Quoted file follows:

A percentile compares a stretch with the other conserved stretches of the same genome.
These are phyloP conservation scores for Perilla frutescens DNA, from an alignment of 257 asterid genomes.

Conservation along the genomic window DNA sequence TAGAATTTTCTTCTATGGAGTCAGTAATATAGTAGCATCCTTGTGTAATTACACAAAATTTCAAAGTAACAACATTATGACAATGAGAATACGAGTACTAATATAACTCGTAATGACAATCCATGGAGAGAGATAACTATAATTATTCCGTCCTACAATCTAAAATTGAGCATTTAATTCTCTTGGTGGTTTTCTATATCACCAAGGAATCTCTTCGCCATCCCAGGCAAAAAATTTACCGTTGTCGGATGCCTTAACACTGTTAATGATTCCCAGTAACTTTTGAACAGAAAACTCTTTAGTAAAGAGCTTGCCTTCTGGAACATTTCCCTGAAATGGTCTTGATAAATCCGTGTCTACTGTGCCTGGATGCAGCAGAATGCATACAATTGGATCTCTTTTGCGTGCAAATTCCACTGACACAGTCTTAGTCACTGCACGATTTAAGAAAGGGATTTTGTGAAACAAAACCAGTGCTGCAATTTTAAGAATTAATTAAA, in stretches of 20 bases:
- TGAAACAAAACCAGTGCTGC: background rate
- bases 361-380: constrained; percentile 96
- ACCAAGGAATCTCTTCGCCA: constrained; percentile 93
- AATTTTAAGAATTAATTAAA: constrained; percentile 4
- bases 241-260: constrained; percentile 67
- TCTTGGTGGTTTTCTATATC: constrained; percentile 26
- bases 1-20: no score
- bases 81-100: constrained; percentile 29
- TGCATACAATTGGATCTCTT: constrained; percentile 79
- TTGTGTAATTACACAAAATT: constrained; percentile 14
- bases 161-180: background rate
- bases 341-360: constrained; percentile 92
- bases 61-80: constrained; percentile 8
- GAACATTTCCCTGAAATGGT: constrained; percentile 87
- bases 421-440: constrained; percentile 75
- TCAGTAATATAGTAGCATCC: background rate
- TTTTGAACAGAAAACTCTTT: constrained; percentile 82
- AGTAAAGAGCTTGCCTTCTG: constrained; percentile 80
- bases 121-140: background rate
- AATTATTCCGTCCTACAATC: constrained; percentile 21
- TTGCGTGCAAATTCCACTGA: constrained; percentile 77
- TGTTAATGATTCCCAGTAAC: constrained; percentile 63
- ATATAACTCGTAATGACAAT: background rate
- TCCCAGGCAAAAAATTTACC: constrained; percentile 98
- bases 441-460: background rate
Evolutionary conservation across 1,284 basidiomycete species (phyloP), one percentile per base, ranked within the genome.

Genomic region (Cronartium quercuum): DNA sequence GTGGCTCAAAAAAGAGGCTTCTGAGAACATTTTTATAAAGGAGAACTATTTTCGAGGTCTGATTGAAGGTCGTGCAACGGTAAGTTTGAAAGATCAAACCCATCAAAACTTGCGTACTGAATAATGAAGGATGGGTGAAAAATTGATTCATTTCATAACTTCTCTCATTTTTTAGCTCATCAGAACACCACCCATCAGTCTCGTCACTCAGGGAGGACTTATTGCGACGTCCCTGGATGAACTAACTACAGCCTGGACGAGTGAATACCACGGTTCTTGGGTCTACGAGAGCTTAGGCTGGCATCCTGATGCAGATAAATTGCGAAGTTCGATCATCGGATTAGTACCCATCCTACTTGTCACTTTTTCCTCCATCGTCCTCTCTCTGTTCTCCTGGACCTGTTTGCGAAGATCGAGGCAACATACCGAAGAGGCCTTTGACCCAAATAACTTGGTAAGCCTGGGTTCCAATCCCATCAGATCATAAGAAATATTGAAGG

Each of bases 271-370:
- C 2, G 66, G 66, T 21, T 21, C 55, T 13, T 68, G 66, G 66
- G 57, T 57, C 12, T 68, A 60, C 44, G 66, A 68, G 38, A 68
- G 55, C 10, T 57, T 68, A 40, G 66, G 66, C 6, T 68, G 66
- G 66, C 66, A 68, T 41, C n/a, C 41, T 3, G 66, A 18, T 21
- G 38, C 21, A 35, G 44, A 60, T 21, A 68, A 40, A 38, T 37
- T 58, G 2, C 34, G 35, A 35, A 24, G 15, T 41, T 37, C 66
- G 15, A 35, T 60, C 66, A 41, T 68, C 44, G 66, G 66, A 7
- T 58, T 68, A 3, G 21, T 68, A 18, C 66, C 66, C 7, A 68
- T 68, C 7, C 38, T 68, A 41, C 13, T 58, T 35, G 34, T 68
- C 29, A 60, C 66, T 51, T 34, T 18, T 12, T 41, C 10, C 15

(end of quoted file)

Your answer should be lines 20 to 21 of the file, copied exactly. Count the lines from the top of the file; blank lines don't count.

- TTTTGAACAGAAAACTCTTT: constrained; percentile 82
- AGTAAAGAGCTTGCCTTCTG: constrained; percentile 80